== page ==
Household havoc: one mother’s quest for quiet on the home front – My Story – Attention Deficit Hyperactivity Disorder; Oppositional Defiant Disorder

Household havoc: one mother’s quest for quiet on the home front – My Story – Attention Deficit Hyperactivity Disorder; Oppositional Defiant Disorder – Brief Article

Beth Kaplanek

IN JUNE OF 1982 I GAVE BIRTH TO MY FIRST SON, CHRIS. AT THE TIME I THOUGHT I HAD ALL THE PATIENCE, KNOWLEDGE AND EXPERTISE NECESSARY FOR RAISING A CHILD. AFTER ALL, I HAD WORKED IN AN INTENSIVE CARE UNIT, EMERGENCY ROOM AND AS HEAD NURSE OF A MENTAL HEALTH CLINIC. I WAS ALSO THE OLDEST SISTER OF EIGHT SIBLINGS. I couldn’t have been more wrong.

I was not even remotely prepared far what I was about to face as a mother. My dream of a little house with a white picket fence was quickly replaced with an emotional roller coaster. My son, though intelligent and articulate, was also very easily distracted and incapable of sitting still and staying on task. No matter what I asked him to do, his answer was a defiant, “No.” He was verbally aggressive and yelled at me routinely. During his fits of rage, everything but the kitchen sink came out of his mouth. And every time, it felt like someone was putting a knife in my heart.

Until Chris was 8 years old, I fought to understand why motherhood was so different for me compared with other women. Then he was diagnosed with Attention Deficit Hyperactivity Disorder (ADHD) along with Oppositional Defiant Disorder (ODD), which co-occurs in about 40 percent of those diagnosed with ADHD. But my story is not about ADHD. It’s about learning to cope with the emotions I faced firsthand during both the years before Chris was diagnosed and those following while raising a child with special needs.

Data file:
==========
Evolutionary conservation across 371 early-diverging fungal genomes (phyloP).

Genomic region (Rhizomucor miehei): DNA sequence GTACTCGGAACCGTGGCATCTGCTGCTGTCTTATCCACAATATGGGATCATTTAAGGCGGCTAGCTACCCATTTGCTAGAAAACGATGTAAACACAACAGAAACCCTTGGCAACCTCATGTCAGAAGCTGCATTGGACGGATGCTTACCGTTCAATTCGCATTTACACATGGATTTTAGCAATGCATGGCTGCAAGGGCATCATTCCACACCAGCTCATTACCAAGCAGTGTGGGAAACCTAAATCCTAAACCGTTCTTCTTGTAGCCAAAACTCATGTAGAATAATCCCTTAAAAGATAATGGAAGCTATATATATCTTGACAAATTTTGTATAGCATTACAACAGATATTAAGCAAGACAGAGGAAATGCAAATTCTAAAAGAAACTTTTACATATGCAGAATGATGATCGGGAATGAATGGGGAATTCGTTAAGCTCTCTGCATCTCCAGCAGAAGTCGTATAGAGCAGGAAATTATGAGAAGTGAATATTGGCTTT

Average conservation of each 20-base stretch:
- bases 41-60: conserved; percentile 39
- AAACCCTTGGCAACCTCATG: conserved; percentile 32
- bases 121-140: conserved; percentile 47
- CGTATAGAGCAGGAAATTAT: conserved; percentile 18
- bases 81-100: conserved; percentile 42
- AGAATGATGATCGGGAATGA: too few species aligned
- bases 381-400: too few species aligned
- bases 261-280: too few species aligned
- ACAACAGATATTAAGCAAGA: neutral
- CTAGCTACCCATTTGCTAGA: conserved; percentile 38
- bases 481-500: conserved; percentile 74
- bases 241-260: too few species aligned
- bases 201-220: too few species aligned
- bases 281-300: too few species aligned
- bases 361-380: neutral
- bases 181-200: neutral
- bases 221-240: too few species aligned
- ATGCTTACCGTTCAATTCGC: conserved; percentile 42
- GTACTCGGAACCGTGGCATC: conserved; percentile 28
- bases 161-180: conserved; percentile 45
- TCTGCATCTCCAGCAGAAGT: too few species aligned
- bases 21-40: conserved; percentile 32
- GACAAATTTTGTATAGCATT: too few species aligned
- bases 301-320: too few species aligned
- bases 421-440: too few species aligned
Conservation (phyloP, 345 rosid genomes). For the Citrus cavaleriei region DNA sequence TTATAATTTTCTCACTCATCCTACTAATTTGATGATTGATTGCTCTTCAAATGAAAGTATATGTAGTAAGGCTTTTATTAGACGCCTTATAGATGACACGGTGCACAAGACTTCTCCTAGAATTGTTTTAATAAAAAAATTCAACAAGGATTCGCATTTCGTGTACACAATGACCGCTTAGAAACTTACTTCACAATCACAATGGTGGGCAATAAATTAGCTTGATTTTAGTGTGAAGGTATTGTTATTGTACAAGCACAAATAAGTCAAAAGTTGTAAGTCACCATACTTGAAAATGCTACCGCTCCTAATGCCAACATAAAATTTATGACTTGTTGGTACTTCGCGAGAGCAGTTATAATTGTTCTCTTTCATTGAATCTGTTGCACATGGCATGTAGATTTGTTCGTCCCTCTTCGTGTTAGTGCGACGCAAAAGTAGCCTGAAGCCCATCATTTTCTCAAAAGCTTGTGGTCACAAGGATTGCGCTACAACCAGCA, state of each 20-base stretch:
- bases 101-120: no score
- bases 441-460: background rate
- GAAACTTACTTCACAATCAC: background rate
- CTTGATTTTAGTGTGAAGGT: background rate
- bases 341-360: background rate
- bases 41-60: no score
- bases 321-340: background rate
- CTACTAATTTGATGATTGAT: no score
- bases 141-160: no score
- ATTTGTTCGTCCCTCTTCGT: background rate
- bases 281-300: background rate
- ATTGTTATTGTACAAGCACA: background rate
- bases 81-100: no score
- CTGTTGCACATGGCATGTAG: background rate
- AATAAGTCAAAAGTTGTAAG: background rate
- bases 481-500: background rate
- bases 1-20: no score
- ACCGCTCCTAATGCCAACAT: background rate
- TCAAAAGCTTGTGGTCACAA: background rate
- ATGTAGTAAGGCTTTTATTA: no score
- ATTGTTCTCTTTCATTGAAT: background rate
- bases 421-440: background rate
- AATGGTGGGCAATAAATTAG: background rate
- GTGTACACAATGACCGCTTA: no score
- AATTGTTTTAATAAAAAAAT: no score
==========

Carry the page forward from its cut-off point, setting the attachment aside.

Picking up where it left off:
Chris and I weren’t the only ones having a hard time communicating. The constant stress also took a toll on my relationship with my husband and my younger son. I yelled a lot, my husband was certain I was being an inappropriate mother, and Chris was confused about the level of respect between his mother and father. We were a family falling apart.

Thankfully, things started to change when Chris began receiving appropriate treatment. With help from professionals, I was finally able to let go of the blame and judgment I felt from others. Then I sought out other parents who were experiencing similar issues. My husband and I began attending regular educational forums and conferences, soaking up support and knowledge to design an effective plan of action for Chris’ treatment.

We went through every type of treatment possible; when one intervention didn’t work, we tried another. Adderall, a psycho-stimulant, increased Chris’ ability to concentrate and calmed his defiance, but medication is a short-term solution to a 24-hour-a-day problem. Behavior modification charts were extremely useful. I combined them with positive reinforcement to enforce agreed-upon rules, and each chart was age-specific and used until the desired behaviors had become automatic.

Today, Chris is 20 years old, and his condition will likely be a lifelong struggle for him. But he is learning to accommodate his needs and I have learned to pick my battles wisely.

Recently, I had the opportunity to speak at a workshop sponsored by the Center for the Advancement of Child and Adolescent Mental Health on this very topic. It reminded me of the importance of parental networking, and that early intervention is key in both taking control of the disorder and alleviating family stress. I hope my story will help others who feel alone in confronting ADHD. And I’m looking forward to a loving future with my own family, and to enjoying our lives together.

COPYRIGHT 2002 Sussex Publishers, Inc.

COPYRIGHT 2002 Gale Group